In response to Khmer Rouge tribunal judges Thursday, jailed prison chief Duch outlined his role at Tuol Sleng, the chief torture center for the regime, claiming he was in charge of verifying confessions of inmates and investigating enemies of Angkar, the Organization, based on the confessions.
“As I was director, I had an important role, and in this hierarchy was deeply rooted in criminality” compared to other prisons, he said.
Prosecutors say more than 12,000 Cambodians were forced into confessions through torture before being sent to their deaths at Tuol Sleng.
Duch’s testimony on Thursday highlighted his other roles at the prison, giving a picture of how the regime turned in on itself and became a killing machine.
“And then, the records of confession that I submitted to [superiors] would have to have links with several people” not yet arrested, or allow for the arrests of new people, he said. “We made links to people who had been in liberty.”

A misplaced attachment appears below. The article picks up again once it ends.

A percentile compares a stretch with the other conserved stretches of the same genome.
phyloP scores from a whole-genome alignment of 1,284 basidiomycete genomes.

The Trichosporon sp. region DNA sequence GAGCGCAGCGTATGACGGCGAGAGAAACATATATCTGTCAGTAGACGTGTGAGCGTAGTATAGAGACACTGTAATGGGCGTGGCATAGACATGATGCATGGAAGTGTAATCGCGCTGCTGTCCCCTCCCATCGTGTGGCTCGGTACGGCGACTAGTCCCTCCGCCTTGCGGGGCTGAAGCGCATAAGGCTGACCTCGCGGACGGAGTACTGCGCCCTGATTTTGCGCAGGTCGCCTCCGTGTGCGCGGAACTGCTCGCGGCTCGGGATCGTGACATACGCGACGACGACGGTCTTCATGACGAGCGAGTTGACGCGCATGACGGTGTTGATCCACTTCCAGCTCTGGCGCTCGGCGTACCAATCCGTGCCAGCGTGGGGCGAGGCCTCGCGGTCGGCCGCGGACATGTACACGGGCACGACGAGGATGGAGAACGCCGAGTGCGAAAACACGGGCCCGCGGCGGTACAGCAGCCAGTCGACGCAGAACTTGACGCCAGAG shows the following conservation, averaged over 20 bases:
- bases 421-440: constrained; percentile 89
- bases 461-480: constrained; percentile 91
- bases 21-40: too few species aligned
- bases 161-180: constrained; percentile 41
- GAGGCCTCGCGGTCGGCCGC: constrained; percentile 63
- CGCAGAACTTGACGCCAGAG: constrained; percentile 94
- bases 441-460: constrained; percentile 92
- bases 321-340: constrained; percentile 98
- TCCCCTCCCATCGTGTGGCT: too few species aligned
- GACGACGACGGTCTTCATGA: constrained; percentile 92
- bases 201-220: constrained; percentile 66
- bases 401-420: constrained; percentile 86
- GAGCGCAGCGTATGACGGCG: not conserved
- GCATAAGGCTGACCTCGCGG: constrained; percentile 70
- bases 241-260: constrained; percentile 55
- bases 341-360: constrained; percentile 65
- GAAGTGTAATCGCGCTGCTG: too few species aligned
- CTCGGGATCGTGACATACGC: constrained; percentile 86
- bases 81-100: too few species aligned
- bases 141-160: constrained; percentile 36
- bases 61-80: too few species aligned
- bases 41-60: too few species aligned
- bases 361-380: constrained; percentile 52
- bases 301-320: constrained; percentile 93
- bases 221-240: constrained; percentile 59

“All reports and confessions of victims obtained through torture, I underlined and submitted to my chief,” he said, referring to Son Sen, the head of the Khmer Rouge secret police.
Duch, 66, who is facing atrocity crimes charges for his role as chief of Tuol Sleng, known to the Khmer Rouge as S-21, was appointed in March 1976 to run the site.
He told judges he was also in charge of training young cadre in the interrogation of prisoners.
“My men who had the proper mind, we educated them and made them decisive in torturing and decisive in interrogation,” he said. “This was my job.”
All Khmer Rouge prisons had a role to detain, torture, interrogate and “to destroy” people, he said.